Sovereignty is defined as "the ultimate overseer or supreme authority in a state. In a state sovereignty is vested in the institution, person, or body to
impose law on everyone else and to alter any pre-existing law."
In Australia sovereignty lies with the people because we are a Democracy where, by definition, the people rule. Australia is a Common Law country,
where the law made by the common people prevails over all other forms of law. The Australian Constitution is, itself, Common Law because it was directly approved by and can only be altered by a referendum of the common
people (s. 128).
Australian State and Federal Parliaments create Statute Law, which are only laws made indirectly by the common people, through their elected representatives.
However, Australian Courts create
Common Law because they are laws directly made by the common people forming Juries of twelve. It is a lie to say that Judge-made Law is Common Law because a Judge is not a Jury of the common people .
Coke (1552 - 1634) said, "Common Law doth control Acts of Parliament and when adjudged against common right to be void".
No one man has sovereignty over another. The American Declaration of Independence
says "We hold these truths to be self-evident, that all men are created equal, that they are endowed by their Creator with certain unalienable Rights, that among these are Life, Liberty and the pursuit of Happiness -- That
to secure these rights, Governments are instituted among Men, deriving their just powers from the consent of the governed, --" and goes on to give one of "the causes which impel(led) them to the
separation" being "-- For depriving us in many cases of the benefits of Trial by Jury".
"Inalienable" means that those rights "cannot be given away nor taken away." Such rights
are sacred - "all men are (so) ..endowed by their Creator".
Ancient civilizations such as the Romans regarded the number 12 as sacred, ie: "safeguarded or required by religious or reverance or tradition,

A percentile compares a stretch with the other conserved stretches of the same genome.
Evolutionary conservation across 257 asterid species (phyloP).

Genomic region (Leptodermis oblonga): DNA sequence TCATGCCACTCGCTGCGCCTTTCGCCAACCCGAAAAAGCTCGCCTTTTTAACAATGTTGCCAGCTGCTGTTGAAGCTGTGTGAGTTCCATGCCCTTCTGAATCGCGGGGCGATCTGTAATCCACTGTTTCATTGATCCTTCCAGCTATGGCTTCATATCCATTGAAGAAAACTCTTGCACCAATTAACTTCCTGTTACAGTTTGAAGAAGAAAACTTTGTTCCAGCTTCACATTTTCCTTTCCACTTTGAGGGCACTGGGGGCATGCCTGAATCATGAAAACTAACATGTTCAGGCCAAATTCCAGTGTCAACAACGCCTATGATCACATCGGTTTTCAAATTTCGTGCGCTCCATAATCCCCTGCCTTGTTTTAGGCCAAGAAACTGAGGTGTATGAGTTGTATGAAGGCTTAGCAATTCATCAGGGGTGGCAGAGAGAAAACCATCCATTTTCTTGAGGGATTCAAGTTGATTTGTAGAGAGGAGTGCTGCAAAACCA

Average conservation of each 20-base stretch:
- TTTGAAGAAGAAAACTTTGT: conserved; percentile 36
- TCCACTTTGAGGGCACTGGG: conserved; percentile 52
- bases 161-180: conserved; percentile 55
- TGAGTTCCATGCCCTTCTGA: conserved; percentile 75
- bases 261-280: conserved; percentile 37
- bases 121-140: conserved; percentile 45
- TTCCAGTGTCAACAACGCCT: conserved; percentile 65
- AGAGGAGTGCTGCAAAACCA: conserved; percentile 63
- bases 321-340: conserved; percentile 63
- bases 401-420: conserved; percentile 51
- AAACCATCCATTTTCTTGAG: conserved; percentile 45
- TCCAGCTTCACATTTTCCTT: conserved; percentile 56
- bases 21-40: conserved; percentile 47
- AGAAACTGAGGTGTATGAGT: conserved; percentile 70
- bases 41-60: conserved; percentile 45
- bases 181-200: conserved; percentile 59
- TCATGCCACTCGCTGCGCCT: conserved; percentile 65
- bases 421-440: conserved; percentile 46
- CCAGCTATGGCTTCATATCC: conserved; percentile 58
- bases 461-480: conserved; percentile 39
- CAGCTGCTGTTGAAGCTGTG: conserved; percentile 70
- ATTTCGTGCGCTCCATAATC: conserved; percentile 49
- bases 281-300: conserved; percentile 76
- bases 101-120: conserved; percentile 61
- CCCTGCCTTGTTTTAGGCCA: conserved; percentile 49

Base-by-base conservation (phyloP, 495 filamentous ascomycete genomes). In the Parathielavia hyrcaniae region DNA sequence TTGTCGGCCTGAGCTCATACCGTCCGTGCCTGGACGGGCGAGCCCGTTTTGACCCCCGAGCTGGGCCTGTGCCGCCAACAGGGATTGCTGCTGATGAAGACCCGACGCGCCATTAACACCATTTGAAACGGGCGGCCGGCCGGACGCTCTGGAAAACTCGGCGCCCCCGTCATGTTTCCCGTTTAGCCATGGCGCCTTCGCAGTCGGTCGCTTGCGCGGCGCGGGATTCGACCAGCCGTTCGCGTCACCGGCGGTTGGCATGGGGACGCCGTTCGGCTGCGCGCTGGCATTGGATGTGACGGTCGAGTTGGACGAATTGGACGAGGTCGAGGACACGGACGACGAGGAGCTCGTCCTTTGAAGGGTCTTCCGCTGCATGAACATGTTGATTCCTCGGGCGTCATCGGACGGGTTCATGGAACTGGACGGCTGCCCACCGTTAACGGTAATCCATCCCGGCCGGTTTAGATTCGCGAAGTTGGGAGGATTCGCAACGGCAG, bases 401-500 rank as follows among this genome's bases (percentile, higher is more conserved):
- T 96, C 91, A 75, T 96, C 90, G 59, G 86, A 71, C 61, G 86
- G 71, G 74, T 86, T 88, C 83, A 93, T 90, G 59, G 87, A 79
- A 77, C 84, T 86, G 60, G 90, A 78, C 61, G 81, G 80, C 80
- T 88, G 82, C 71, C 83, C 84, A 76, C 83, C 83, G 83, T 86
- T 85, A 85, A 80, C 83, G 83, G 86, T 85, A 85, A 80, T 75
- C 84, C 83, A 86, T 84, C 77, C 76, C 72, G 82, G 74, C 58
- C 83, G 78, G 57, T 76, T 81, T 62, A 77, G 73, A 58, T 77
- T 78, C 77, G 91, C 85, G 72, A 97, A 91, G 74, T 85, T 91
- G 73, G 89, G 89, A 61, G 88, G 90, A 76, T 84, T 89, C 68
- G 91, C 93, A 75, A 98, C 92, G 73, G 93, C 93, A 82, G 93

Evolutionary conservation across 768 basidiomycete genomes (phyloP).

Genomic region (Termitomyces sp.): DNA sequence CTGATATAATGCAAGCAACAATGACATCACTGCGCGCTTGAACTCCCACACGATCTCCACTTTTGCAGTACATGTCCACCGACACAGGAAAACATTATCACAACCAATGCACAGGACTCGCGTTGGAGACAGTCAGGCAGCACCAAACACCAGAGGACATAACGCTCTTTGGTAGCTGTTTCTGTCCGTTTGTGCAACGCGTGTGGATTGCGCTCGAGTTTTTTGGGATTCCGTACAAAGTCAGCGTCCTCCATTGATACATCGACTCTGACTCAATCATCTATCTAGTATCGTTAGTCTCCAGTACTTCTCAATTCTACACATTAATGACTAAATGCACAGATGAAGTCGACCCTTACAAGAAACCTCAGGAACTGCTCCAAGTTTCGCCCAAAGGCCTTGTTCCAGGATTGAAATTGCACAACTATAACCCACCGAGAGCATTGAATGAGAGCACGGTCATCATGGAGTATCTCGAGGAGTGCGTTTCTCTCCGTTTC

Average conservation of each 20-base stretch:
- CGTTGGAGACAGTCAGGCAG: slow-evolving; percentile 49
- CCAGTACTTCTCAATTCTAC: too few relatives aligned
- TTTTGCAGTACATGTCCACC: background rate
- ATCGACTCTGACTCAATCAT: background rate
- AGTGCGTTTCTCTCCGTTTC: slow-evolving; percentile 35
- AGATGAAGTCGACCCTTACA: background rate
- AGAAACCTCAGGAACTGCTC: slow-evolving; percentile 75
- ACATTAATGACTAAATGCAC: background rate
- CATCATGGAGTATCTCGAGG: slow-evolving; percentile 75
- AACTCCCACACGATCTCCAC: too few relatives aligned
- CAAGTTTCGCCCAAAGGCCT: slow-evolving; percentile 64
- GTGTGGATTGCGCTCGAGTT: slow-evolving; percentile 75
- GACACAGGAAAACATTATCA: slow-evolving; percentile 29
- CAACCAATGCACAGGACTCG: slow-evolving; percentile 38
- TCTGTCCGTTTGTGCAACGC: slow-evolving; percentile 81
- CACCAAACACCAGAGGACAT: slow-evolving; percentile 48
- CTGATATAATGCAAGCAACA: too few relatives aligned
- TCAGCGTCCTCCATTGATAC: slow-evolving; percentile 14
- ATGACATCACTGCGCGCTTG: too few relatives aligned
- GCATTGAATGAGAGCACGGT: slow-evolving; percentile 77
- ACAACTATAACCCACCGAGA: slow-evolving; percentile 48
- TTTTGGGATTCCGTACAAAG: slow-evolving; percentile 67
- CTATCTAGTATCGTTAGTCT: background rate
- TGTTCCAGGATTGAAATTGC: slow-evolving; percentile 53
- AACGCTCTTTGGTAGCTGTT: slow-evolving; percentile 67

indefeasible, inviolable, sacrosanct". Juries of 12, bound by oath, were regarded as a sacrament, which are the "visible signs of agreement between God and individuals". Only then could there be
"the lawful judgment of his Peers" (Magna Carta)
Trial by Jury is the confirmation of the "Freeman" status (as per Magna Carta) and the sovereignty of the People. Tyrants want to abolish Trial by Jury
so that they can assume sovereignty.
No one man can pass judgment on another but there must be the unanimous verdict of 12 of his equals, "beyond a reasonable doubt", for an accused to be punished for
violating the rights of another. Juries exercise their sovereignty in every action brought before them by judging the justice of the law or laws cited by the parties. Law and justice are not synonomous because a law can be
The Preamble to the United Nations' Universal Declaration of Human Rights says "Whereas it is essential, if man is not to be compelled to have recourse, as a last resort, to rebellion against tyranny
and oppression, that human rights should be protected by the rule of law.". Juries are just such a protection at law with Magna Carta, granting "for ever", the right to Trial by Jury. Trial by Jury is
the result of the wisdom of generations and has been sustained and honoured over the centuries by the wisdom of further generations.
To survive, Common Law must be in harmony with Natural Law. Natural Law is the
permanent underlying basis of all law. Philosophers have extolled that there was a kind of perfect justice given to man by nature and man's laws should conform to this as closely as possible. Theories of Natural Law have
been an important part of jurisprudence throughout history. The moral power of Natural Law derives from the fact that man's innate nature (itself part of the nature of the cosmos) and his propensities are viewed as ideal or
Immanuel Kant said that in all men there is a categorical imperative, ie: they know what is right and what is wrong. This unconditional, absolute, explicit, direct and plain-speaking bidding of
conscience creates the ultimate moral law and comprises the conditions under which all members of society can enjoy the maximum freedom from subjection to the arbitrary will of others.
- Compiled by J. Wilson, http://www.rightsandwrong.com.au